Oh, what's that?? You have to remind your child to brush his teeth?? Ok, how many times, may I ask?? Because I have to remind my son about 97 times every night. Then, when all that reminding fails, I have to cajole, threaten, and bribe. Then, if I haven't completely thrown in the towel (which happens sometimes. . .give me a break, I’m only human), he will brush his teeth, with a barely visible, miniscule amount of toothpaste, for about 20 seconds.
He tolerates the bristles rubbing against his teeth ok, and after a few trials and failures I found a kids toothpaste that he claims to like, yet he still doesn't cooperate. It took dumbass me far too long to figure out that he hates the sensation of the toothpaste foaming up in his mouth. If too much toothpaste foams up in his mouth, he will actually choke and gag and accuse me of trying to kill him. There is no way you will ever convince me that all kids do that.
Oh, you have to remind your Little Suzy Neurotypical to wash her hands after she uses the bathroom, too? Really. Does Little Suzy require occupational therapy to learn to tolerate the squishy feeling of the soap bubbling up between her fingers? Because my son does. Does Little Suzy also despise the sensations associated with finger painting, Play-Doh, and making mud pies?? Because, wow, my son can't tolerate any of that stuff. So while your kid may simply forget to wash her hands, MY kid avoids it like Blue Ivy avoids the paparazzi because it is actually uncomfortable and unnerving for him, to the point that he requires therapy.
I tried to compromise with my son on this handwashing issue by Purell-ing the hell out of him instead, with less than stellar results. I would squirt the Purell in one hand, he would barely dab it with three fingers from the other hand, then wipe BOTH hands on his jeans. Hygiene FAIL.
My son also accuses me of trying to kill him by making him wash his hands. I'm guessing not all kids do that, either.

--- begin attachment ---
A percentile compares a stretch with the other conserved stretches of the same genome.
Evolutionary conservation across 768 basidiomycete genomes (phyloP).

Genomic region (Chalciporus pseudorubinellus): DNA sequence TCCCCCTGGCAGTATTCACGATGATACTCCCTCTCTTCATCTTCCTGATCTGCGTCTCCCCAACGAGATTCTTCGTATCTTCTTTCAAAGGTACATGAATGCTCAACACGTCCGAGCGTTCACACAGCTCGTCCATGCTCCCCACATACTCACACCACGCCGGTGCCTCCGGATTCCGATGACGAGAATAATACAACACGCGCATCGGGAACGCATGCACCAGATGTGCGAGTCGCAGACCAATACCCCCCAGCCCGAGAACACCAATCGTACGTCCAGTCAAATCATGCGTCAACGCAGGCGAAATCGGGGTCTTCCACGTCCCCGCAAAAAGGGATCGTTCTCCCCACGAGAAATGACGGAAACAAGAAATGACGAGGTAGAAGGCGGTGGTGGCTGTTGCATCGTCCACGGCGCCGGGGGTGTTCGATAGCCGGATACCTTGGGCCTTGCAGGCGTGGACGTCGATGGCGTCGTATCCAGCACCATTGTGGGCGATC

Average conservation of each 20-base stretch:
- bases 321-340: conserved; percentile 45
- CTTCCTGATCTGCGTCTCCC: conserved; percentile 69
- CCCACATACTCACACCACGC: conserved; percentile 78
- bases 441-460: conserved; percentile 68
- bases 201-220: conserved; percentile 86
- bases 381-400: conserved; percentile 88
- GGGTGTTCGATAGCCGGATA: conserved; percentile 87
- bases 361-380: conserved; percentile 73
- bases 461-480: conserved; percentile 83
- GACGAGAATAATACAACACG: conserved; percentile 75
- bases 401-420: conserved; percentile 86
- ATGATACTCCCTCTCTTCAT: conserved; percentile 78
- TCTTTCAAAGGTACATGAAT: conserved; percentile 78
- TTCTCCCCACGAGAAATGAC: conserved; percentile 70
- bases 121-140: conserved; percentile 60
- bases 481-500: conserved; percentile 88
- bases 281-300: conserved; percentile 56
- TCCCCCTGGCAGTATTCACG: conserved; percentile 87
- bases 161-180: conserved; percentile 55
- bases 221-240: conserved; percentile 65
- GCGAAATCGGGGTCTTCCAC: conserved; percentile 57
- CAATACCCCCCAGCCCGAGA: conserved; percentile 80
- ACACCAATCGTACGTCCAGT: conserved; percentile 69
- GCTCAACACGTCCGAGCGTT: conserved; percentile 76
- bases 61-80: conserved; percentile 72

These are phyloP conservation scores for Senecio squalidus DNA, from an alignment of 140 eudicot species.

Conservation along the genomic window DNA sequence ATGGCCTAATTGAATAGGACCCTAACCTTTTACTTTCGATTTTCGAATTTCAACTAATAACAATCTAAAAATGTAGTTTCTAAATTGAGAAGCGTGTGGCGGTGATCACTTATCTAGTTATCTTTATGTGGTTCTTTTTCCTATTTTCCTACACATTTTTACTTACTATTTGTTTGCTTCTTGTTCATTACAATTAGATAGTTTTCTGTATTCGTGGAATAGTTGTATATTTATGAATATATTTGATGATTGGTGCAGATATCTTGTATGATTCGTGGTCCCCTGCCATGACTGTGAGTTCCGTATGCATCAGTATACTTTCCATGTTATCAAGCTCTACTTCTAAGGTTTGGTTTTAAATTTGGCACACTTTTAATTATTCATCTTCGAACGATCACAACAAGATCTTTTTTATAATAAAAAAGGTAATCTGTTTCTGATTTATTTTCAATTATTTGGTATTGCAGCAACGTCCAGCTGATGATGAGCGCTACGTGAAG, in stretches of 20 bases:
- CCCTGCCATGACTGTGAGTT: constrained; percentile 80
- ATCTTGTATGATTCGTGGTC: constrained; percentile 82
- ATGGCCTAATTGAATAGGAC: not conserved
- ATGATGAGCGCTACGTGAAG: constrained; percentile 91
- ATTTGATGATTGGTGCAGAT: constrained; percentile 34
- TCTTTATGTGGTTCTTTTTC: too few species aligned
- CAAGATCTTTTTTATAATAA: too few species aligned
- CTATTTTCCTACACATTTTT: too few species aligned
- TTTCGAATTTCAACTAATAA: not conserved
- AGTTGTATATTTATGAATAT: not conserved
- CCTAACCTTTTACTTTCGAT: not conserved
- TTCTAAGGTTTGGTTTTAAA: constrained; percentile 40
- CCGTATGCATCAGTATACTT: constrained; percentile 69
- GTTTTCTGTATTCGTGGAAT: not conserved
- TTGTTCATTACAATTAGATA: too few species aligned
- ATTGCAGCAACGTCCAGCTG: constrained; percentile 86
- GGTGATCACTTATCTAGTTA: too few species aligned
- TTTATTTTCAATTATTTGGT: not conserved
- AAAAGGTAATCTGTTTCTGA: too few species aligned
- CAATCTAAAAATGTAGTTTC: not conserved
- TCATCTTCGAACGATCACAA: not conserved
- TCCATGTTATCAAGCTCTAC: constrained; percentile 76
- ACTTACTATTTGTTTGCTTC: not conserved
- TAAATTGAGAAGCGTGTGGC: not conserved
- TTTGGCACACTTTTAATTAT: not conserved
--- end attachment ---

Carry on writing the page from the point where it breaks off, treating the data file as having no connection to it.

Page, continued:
All kids put things in their mouths, though, right?? Ummm, maybe when they're babies, but not when they're 8. In this way, my son seeks constant sensory input. He. Must. Chew. It's not an annoying little habit, it's a need, which I don't claim to understand. I have gum written into his IEP at school because chewing helps him to stay calm and focus on his work. If he doesn't have gum, he will put whatever he can get his hands on in his mouth. Paper clips, rubber bands, thumb tacks, it doesn't matter. I don't own a single pencil that still has its eraser on the end. He has, on at least one occasion, swallowed a plastic button. If he doesn't have anything to put in his mouth, he will chew his fingernails, which are nothing more than gnawed-off stumps, or his shirt. I can't tell you how many shirts he's ruined. But all kids come home from school with their collars and sleeves in chewed-up tatters at least once in a while, right?
Believe me, I could go on and on, but I think I’ve made my point.
Let me be clear about something else. This is not about some kind of crazy competition over whose kid has it worse. I don't play that game. I have never actually said any of the above things to another living person. If I share personal stuff like this with you and you dismiss me with "all kids do that," I will simply stop talking, because you clearly don't get it, and if that's how you really feel, one conversation with me probably isn't going to change anything. But maybe if you would just listen, and simply acknowledge the things I'm telling you, I would feel like less of a misfit in the Mom World. And if I feel like a misfit, imagine how my son feels.
One last thing. Before you attempt to reassure another mother with "all kids do that," consider this: When my son was younger, I was so inexperienced and lacking in confidence that I actually listened to those people. As a result, my son got diagnosed much, much later than most kids. So, your offhand effort at being helpful to a concerned first-time mother may, in fact, be anything but. Just something to think about.